United States

TEFs are a common congenital anomaly with an incidence of 1 case in 2000-4000 live births. Acquired TEFs are quite rare, and incidence rates have not been well documented.

Acquired nonmalignant TEFs occur in approximately 0.5% of patients undergoing tracheostomy.[1] Incidence of malignant TEFs was reported at 4.5% for primary malignant esophageal tumors, and 0.3% for primary malignant lung tumors.[2] Other investigators have reported the incidence of TEFs secondary to esophageal carcinoma to be 4.3-8.1%.


See the list below:

  • Surgical and perioperative management of congenital TEFs have improved significantly. Survival rates of 100% can be achieved in infants who do not have severe associated congenital anomalies.
  • Patients may develop morbidities following TEF repair, including tracheomalacia, esophageal dysmotility, gastroesophageal reflux, and dysphagia. Additionally, patients may develop pulmonary problems from recurrent aspiration.
  • Patients with acquired TEFs have high mortality and morbidity rates because of critical illnesses and comorbidities.


No racial predilection is apparent.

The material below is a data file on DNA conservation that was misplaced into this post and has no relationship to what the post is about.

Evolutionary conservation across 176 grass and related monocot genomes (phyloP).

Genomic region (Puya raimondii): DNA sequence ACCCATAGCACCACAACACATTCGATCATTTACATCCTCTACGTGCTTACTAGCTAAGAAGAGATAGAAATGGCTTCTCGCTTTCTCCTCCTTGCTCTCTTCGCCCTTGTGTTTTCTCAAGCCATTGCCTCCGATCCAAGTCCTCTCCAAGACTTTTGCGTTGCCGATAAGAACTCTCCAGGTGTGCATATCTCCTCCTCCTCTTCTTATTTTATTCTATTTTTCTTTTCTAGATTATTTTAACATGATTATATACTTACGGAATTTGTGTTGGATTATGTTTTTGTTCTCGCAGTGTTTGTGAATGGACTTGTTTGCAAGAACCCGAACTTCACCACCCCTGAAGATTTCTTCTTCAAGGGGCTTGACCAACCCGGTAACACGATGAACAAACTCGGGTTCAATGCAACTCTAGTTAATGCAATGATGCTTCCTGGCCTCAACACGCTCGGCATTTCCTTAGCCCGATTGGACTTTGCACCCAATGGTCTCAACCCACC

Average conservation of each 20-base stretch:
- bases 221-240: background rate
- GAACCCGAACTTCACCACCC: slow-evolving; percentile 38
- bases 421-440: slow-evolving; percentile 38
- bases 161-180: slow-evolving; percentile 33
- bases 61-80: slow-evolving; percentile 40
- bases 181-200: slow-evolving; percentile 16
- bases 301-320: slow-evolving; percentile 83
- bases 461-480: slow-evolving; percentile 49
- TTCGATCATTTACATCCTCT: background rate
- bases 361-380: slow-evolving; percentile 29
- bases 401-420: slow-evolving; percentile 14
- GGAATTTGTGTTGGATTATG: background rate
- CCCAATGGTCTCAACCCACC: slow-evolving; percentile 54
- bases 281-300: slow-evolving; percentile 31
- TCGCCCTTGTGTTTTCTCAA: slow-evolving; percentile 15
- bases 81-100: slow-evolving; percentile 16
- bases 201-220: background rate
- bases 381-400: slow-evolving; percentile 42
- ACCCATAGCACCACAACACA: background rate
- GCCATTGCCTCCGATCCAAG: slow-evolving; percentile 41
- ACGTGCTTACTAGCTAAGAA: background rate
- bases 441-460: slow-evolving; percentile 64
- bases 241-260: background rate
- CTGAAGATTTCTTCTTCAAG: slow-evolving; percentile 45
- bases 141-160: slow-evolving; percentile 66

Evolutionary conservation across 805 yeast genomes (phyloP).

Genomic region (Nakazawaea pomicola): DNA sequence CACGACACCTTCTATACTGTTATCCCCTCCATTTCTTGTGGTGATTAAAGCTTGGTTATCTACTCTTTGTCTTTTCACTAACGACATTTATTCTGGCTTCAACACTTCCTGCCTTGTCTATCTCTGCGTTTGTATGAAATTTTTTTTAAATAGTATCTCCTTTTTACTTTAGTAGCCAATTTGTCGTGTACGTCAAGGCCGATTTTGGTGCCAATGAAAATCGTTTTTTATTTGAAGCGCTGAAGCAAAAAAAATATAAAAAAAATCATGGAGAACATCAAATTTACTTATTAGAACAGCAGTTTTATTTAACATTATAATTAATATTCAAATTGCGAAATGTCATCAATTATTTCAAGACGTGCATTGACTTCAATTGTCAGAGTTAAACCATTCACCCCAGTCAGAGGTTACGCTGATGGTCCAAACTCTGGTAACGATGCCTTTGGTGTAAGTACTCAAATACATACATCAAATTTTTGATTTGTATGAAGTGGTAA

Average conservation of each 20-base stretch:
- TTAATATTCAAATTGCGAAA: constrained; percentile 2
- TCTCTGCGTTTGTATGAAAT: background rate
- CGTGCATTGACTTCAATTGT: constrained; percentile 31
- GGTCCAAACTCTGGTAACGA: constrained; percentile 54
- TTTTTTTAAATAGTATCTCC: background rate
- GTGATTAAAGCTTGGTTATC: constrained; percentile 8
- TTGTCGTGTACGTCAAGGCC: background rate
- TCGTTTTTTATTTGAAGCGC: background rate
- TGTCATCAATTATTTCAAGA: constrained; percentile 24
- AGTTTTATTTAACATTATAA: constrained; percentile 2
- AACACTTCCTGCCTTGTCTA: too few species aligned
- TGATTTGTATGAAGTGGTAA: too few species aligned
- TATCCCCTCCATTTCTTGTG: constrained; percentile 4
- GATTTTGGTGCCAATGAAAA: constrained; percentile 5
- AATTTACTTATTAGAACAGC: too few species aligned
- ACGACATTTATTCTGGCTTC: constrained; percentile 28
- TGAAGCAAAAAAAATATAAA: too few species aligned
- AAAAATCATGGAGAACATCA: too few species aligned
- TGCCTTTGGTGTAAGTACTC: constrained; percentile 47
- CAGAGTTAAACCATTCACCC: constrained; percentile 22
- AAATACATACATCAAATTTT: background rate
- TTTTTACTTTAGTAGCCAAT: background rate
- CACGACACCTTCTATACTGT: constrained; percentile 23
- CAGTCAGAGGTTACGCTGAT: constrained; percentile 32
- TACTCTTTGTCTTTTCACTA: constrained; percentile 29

See the list below:

  • Congenital TEFs are primarily observed in neonates and during the first year of life.
  • Adults rarely present with congenital TEFs that were undiagnosed during their early years of life.
  • Acquired TEFs may occur in individuals of any age, and elderly individuals are at increased risk if they become ventilator dependent because of respiratory failure.
Contributor Information and Disclosures

Sat Sharma, MD, FRCPC Professor and Head, Division of Pulmonary Medicine, Department of Internal Medicine, University of Manitoba; Site Director, Respiratory Medicine, St Boniface General Hospital

Sat Sharma, MD, FRCPC is a member of the following medical societies: American Academy of Sleep Medicine, American College of Chest Physicians, American College of Physicians-American Society of Internal Medicine, American Thoracic Society, Canadian Medical Association, Royal College of Physicians and Surgeons of Canada, Royal Society of Medicine, Society of Critical Care Medicine, World Medical Association

Disclosure: Nothing to disclose.


Donald Duerksen, MD Assistant Professor, Department of Medicine, Section of Gastroenterology, University of Manitoba, Canada

Donald Duerksen, MD is a member of the following medical societies: American College of Gastroenterology, American Gastroenterological Association, American Society for Parenteral and Enteral Nutrition

Disclosure: Nothing to disclose.

Specialty Editor Board

Francisco Talavera, PharmD, PhD Adjunct Assistant Professor, University of Nebraska Medical Center College of Pharmacy; Editor-in-Chief, Medscape Drug Reference

Disclosure: Received salary from Medscape for employment. for: Medscape.